The term “computer-readable medium” refers to any medium that participates in providing instructions to a processor 502 for execution, including without limitation, non-volatile media (e.g., optical or magnetic disks), volatile media (e.g., memory) and transmission media. Transmission media includes, without limitation, coaxial cables, copper wire and fiber optics. Transmission media can also take the form of acoustic, light or radio frequency waves.

The computer-readable medium 512 further includes an operating system 516 (e.g., Mac OS®, Windows®, Linux, etc.), a network communication module 518, a browser 520 (e.g., Microsoft® Internet Explorer, Netscape®, Safari®, etc.) and secure access instructions 522.

The operating system 516 can be multi-user, multiprocessing, multitasking, multithreading, real-time and the like. The operating system 516 performs basic tasks, including but not limited to: recognizing input from input devices 510; sending output to display devices 504; keeping track of files and directories on computer-readable mediums 512 (e.g., memory or a storage device); controlling peripheral devices (e.g., disk drives, printers, network interface 508, etc.); and managing traffic on the one or more buses 514. The network communications module 518 includes various components for establishing and maintaining network connections (e.g., software for implementing communication protocols, such as TCP/IP, HTTP, Ethernet, etc.). The browser 520 enables the user to search a network (e.g., Internet) for information (e.g., digital media items). The secure access instructions 522 enables the features and processes described in reference to FIGS. 1-5. In some implementations, the unique ID 524 is stored on the computer-readable medium 512. The unique ID 524 can be, for example, an IMEI, IMSI, MEID or any other identifier that can uniquely identify a device or a user. Information 526 exchanged with other devices can also be stored in computer-readable medium 512.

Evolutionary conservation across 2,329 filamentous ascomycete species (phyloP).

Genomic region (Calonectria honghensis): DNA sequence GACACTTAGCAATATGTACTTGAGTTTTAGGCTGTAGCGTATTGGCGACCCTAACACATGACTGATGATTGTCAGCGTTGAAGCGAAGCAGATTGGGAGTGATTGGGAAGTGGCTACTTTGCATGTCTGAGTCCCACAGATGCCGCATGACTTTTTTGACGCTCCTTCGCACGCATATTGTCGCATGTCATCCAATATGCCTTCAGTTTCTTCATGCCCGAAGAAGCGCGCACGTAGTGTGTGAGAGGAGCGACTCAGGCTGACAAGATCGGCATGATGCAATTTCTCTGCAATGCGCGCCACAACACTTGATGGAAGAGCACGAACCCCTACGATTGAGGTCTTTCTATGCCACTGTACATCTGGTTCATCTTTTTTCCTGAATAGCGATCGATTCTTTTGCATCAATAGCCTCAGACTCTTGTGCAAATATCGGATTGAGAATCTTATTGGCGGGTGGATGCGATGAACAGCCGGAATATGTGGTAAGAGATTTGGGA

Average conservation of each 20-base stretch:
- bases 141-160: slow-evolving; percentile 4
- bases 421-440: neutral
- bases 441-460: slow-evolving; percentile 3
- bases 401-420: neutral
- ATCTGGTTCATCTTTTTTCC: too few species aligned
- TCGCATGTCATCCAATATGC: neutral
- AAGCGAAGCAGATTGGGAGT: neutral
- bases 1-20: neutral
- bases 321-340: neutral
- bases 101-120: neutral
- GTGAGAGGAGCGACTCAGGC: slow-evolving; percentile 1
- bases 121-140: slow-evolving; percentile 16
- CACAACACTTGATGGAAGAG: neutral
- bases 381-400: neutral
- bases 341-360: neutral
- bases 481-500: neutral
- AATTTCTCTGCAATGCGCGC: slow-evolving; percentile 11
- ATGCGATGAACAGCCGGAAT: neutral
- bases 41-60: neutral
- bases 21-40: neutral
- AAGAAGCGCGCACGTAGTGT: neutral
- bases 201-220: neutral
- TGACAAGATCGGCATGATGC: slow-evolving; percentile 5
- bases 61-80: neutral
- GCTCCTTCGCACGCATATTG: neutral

In operation, the device can use the wireless subsystem 506 to exchange information with another device, including a unique ID 524. The input device 510 can be a keyboard, touch surface or any other input mechanism that can accept user input. The device can couple to a network 106 through a wired or wireless link.

Example Online Service Architecture

FIG. 6 is a block diagram illustrating an example architecture 600 for an online service (e.g., online service 102). In some implementations, the architecture 600 generally includes a web server 602, an authentication server 604, an optional administrator console 606, a network interface 608, a repository 610 and an application server 614. Each of the these components can be coupled to one or more communication channels or busses 612. The architecture 600 is an example architecture and other architectures are possible, including architectures having more or fewer components.

The web server 602 can serve web pages to the communication terminal 104 as described in reference to FIG. 1. The authentication server 604 can validate unique IDs and authenticate users as described in reference to FIGS. 1-5. The optional administrator console 606 can be used by a website administrator to manage the secure access service. The network interface 608 can be used to interface with network 106 to facilitate communication with communication devices. The repository 610 (e.g., SQL database) can be used to store unique IDs and other information exchanged between devices (e.g., timestamps, geographic location of exchange event). The application server 614 can execute an application that uses the unique IDs and other exchanged information to create online resources.

The features described can be implemented in digital electronic circuitry, or in computer hardware, firmware, software, or in combinations of them. The features can be implemented in a computer program product tangibly embodied in an information carrier, e.g., in a machine-readable storage device or in a propagated signal, for execution by a programmable processor; and method steps can be performed by a programmable processor executing a program of instructions to perform functions of the described implementations by operating on input data and generating output.